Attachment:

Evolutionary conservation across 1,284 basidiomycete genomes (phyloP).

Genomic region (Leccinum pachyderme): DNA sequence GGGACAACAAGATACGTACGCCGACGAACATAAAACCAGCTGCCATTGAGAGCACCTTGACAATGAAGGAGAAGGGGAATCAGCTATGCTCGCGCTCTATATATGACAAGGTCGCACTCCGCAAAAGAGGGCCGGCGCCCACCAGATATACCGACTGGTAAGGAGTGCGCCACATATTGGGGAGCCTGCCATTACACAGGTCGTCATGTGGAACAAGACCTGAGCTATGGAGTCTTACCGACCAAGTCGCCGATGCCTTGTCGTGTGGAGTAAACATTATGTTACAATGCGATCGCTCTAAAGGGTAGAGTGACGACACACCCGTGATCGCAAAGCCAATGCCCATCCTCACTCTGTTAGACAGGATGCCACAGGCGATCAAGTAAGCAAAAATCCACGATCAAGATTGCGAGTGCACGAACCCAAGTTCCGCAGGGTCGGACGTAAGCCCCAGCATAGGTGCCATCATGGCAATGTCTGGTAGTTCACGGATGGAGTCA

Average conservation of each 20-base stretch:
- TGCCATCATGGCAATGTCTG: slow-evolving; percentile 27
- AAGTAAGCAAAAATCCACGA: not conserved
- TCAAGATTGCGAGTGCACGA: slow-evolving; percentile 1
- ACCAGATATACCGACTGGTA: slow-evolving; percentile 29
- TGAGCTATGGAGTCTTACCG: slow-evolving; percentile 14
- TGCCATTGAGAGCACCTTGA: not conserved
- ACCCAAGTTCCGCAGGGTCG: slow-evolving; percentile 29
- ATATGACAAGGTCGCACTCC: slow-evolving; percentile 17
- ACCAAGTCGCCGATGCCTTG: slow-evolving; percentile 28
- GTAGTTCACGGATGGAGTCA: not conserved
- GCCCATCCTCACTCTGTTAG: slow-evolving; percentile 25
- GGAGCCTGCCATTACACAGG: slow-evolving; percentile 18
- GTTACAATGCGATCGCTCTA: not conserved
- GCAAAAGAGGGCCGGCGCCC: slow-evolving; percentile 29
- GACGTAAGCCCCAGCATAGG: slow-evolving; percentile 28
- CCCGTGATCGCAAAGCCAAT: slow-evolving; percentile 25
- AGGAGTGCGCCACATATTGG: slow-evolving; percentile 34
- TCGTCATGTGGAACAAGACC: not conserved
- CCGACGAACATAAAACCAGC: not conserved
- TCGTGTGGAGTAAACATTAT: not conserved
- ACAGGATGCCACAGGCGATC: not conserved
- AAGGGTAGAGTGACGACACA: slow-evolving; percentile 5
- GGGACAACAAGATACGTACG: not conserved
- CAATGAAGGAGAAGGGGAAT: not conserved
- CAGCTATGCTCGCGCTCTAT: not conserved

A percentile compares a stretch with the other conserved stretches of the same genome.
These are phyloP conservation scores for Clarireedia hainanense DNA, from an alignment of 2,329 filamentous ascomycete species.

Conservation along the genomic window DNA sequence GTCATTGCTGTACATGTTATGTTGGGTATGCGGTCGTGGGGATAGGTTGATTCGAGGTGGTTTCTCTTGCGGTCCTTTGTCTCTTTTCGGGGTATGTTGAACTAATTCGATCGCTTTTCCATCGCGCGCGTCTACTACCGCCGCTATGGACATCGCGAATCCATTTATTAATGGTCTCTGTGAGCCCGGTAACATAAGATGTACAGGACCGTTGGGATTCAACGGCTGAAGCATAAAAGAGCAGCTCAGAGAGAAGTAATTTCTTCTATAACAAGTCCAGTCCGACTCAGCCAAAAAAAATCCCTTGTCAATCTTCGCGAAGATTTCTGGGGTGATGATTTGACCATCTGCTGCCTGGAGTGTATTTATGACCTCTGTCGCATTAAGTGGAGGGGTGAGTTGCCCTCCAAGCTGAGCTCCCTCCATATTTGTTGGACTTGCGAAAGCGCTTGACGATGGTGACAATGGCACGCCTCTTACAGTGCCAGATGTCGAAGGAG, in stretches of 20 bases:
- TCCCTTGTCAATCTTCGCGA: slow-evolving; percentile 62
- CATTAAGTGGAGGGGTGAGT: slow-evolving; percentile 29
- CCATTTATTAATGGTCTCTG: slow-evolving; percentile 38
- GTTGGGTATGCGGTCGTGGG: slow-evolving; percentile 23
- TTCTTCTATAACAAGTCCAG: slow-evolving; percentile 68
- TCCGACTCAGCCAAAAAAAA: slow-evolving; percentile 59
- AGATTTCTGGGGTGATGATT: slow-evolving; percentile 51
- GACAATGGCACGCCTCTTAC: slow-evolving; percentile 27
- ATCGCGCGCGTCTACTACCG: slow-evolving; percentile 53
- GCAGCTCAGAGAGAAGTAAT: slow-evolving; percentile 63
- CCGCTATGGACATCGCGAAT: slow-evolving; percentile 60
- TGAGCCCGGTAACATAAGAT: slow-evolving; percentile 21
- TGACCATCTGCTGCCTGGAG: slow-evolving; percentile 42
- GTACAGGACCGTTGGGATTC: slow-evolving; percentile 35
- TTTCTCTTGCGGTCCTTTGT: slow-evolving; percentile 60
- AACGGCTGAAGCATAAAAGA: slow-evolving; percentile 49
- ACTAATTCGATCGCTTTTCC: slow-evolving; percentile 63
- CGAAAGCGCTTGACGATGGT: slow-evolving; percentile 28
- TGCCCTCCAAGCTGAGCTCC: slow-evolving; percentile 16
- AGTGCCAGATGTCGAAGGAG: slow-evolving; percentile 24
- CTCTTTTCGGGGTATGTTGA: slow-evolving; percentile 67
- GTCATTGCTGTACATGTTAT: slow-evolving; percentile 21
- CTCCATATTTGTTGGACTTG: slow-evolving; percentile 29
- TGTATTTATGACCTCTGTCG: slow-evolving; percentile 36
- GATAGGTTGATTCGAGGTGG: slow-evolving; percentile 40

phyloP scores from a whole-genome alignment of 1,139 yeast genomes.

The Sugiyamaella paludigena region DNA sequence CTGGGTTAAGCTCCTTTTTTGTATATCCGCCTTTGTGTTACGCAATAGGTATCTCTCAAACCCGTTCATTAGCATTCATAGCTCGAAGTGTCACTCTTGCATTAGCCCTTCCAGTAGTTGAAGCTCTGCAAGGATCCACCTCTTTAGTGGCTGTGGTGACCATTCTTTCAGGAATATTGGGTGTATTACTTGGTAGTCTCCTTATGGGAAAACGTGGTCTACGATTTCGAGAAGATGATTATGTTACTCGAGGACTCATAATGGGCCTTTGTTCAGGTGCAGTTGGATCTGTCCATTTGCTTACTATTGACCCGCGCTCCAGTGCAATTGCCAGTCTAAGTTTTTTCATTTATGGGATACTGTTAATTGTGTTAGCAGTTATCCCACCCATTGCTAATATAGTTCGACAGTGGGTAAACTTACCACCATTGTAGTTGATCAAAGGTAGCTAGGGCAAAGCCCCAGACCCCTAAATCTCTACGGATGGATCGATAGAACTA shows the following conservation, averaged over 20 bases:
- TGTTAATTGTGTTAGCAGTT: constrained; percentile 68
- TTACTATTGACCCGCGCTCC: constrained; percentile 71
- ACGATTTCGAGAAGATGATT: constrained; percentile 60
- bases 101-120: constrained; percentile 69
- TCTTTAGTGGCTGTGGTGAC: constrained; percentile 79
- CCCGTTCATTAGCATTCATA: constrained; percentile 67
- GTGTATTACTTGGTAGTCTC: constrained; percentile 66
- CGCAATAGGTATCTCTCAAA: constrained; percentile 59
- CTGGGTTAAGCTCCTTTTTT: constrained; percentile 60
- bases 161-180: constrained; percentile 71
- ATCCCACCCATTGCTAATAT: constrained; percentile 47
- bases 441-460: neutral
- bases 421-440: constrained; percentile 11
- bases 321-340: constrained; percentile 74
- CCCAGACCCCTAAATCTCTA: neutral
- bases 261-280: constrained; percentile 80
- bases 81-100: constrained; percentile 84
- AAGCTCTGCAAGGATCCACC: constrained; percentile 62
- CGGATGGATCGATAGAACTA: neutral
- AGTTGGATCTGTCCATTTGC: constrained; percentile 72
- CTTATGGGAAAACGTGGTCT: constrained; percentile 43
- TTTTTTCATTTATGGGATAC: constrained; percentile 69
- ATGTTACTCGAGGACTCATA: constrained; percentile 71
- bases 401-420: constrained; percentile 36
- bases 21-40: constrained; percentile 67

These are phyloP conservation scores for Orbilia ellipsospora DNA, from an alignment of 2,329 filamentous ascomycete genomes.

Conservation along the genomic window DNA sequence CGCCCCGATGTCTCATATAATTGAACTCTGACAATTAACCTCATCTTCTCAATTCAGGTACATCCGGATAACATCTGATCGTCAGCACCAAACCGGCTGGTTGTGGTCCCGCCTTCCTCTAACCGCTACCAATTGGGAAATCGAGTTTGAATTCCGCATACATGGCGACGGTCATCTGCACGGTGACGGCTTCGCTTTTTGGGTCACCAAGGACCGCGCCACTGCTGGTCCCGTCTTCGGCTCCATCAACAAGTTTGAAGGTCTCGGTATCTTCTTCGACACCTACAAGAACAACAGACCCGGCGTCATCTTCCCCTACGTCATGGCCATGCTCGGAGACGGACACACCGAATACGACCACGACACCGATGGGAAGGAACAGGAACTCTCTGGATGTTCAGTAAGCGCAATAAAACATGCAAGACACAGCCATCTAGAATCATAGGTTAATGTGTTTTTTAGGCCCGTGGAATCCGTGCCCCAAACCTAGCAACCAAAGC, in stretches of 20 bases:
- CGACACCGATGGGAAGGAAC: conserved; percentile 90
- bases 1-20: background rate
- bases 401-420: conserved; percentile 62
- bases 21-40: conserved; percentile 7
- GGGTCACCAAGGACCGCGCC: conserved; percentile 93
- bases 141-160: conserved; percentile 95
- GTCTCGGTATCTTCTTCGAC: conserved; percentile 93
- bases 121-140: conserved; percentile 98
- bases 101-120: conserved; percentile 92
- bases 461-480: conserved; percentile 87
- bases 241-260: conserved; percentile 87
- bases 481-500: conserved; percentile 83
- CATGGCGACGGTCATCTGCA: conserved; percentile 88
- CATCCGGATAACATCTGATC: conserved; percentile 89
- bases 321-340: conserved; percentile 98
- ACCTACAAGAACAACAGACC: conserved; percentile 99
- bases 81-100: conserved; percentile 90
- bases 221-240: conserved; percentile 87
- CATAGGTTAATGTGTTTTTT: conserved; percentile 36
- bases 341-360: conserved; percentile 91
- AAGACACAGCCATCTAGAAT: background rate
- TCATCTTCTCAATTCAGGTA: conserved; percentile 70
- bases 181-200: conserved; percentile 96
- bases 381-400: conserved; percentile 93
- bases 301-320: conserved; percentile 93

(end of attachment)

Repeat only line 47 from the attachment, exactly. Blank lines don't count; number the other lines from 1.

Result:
- AACGGCTGAAGCATAAAAGA: slow-evolving; percentile 49